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North Korean leader Kim Jong Un, center, presides over a Central Committee meeting of the Worker’s Party of Korea on Jan. 19, 2022.

North Korean leader Kim Jong Un, center, presides over a Central Committee meeting of the Worker’s Party of Korea on Jan. 19, 2022. (Korean Central News Agency)

CAMP HUMPHREYS, South Korea — North Korea’s leader on Monday pledged to continue the “sacred cause” of developing its nuclear arms as news reports suggested the regime was renovating its nuclear test site.

Kim Jong Un made the remarks at a photo session with workers who purportedly test-fired the Hwasong-17 intercontinental ballistic missile on Thursday, according to North Korea’s state-run news outlet.

At the photo session, Kim “expressed … our Party’s will for building the strong defense capabilities to defend the security and future of our country and people by more reliable and perfect and stronger, overwhelming strategic force,” the Korean Central News Agency reported.

Analysts have downplayed North Korea’s claim of success by pointing to discrepancies in the weather patterns during the ICBM launch on Thursday and photographs taken by the regime on that day. Intelligence agencies from South Korea and the United States believe the North likely launched a smaller Hwasong-15 ICBM, rather than the farther-reaching Hwasong-17, according to South Korean news reports.

Despite the contested claims, North Korea’s latest missile launch, its 11th test so far this year, renewed concerns from the South and United States. Military officials from both countries in recent weeks assessed North Korea was planning on firing a Hwasong-17 “at full range.”

“The United States strongly condemns these launches, which are a brazen violation of multiple United Nations Security Council resolutions, needlessly raise tensions and risk destabilizing the security situation in the region,” Pentagon spokesman John Kirby said in a statement March 10.

The ICBM launch represented the first such test since 2017, when North Korea self-imposed a moratorium on testing missiles and nuclear weapons as negotiations between it and the U.S. and South Korea were underway.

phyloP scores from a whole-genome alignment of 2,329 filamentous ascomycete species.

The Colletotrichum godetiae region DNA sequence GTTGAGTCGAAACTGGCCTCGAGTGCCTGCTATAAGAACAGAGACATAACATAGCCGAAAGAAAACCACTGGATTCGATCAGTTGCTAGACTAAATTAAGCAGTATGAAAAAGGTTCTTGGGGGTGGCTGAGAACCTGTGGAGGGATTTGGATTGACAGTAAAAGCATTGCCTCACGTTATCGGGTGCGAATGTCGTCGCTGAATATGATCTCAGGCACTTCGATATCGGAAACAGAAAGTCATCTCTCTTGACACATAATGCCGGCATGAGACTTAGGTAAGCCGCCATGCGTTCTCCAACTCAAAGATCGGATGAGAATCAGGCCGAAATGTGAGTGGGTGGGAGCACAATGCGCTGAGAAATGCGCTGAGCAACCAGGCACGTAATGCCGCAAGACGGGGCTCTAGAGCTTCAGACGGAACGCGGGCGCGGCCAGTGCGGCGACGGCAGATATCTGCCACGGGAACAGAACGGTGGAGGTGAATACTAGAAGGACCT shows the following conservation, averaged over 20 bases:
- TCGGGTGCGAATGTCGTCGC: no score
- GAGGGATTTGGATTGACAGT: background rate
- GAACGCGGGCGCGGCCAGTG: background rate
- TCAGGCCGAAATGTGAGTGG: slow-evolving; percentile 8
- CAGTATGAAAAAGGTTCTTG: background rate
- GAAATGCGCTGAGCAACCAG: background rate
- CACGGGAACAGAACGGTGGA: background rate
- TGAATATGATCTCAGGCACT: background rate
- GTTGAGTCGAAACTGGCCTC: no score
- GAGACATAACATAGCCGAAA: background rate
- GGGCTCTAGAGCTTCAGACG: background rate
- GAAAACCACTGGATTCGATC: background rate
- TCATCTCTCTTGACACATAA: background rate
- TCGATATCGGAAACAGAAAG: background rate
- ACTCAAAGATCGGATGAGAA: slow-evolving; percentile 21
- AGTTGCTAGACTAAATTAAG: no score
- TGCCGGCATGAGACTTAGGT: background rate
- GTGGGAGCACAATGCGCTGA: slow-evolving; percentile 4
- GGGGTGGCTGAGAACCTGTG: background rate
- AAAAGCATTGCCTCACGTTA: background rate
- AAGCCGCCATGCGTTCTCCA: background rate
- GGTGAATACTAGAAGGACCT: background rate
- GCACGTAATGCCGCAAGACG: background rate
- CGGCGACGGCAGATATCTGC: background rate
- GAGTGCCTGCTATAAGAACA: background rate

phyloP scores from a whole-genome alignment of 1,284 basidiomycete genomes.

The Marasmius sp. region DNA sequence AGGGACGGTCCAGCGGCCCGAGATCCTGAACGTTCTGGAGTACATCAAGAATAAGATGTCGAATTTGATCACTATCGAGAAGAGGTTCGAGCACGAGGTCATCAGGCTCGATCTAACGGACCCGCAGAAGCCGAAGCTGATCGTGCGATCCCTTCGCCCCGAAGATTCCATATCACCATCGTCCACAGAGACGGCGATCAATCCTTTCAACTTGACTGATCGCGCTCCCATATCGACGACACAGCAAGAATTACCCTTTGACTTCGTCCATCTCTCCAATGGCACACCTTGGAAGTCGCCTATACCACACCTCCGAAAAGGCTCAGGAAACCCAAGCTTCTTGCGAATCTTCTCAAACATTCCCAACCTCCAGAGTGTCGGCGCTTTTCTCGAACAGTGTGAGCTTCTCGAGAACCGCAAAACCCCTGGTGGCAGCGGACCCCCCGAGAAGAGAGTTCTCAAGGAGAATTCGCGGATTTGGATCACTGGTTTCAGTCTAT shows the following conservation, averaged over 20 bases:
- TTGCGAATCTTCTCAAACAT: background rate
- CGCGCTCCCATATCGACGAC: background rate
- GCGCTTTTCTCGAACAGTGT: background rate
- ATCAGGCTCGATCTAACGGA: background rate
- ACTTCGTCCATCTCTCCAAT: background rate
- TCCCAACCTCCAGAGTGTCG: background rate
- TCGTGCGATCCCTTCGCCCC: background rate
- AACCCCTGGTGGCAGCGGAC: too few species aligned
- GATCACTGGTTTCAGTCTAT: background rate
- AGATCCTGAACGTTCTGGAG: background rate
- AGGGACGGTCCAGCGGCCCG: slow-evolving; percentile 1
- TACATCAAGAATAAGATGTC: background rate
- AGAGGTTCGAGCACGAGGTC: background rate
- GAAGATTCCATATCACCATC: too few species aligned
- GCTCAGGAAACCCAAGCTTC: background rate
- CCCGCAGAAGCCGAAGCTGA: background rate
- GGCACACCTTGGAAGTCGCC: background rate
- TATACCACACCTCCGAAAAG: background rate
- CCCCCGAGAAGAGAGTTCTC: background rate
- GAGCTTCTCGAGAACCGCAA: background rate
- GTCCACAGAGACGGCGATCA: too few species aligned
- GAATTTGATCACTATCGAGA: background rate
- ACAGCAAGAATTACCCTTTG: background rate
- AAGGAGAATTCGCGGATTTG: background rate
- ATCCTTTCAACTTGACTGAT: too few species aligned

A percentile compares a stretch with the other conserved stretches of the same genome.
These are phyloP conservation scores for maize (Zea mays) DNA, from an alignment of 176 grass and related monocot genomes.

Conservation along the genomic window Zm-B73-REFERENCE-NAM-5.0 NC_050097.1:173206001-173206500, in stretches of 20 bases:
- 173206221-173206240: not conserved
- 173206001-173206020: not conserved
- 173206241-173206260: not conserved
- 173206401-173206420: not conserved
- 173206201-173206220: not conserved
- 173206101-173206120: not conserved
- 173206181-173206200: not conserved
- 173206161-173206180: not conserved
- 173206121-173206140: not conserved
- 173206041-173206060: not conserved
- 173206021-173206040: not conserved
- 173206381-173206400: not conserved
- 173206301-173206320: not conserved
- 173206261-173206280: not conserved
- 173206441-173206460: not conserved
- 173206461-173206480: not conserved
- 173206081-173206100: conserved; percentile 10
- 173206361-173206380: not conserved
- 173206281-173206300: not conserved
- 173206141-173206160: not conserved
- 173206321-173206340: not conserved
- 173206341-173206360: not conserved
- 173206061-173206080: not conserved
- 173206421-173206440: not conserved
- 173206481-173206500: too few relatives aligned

Regardless of North Korea’s missile variant, the recent test results surpassed the altitude and flight distance of the previous Hwasong-15 in 2017, once again putting the continental U.S. within striking distance.

Kim’s remarks came as reports indicate work is underway to restore North Korea’s nuclear testing site at Punggye-ri.

South Korea’s Yonhap News Agency reported Sunday that North Korea, according to government sources, was working on developing a pathway to an underground tunnel at the test site that was supposedly demolished by North Korea during the inter-Korea peace talks in 2018.

Commercial satellite images previously indicated that North Korea was repairing and building at the site, according to analysts from the James Martin Center for Nonproliferation Studies at the Middlebury Institute of International Studies.

“One possibility is that North Korea plans to bring the test site back to a state of readiness to resume nuclear explosive testing,” Jeffrey Lewis, director of the center’s East Asia Nonproliferation Program, and Dave Schmerler, a senior research associate, wrote in a report published March 7.

North Korea’s public statements and mounting evidence of renovations at its nuclear test site suggest a nuclear test on the horizon, the regime’s first since Sept. 3, 2017, when it claimed to have successfully tested a hydrogen bomb.

North Korea has been “introducing a new generation of missiles” for a delivery system without a recent nuclear test for a warhead, Yang Uk, an associate research fellow at the Asan Institute for Policy Studies in Seoul, told Stars and Stripes by phone on Monday.

“They will definitely have that test,” Yang said. “It’s just a matter of when.”

David Choi is based in South Korea and reports on the U.S. military and foreign policy. He served in the U.S. Army and California Army National Guard. He graduated from the University of California, Los Angeles.
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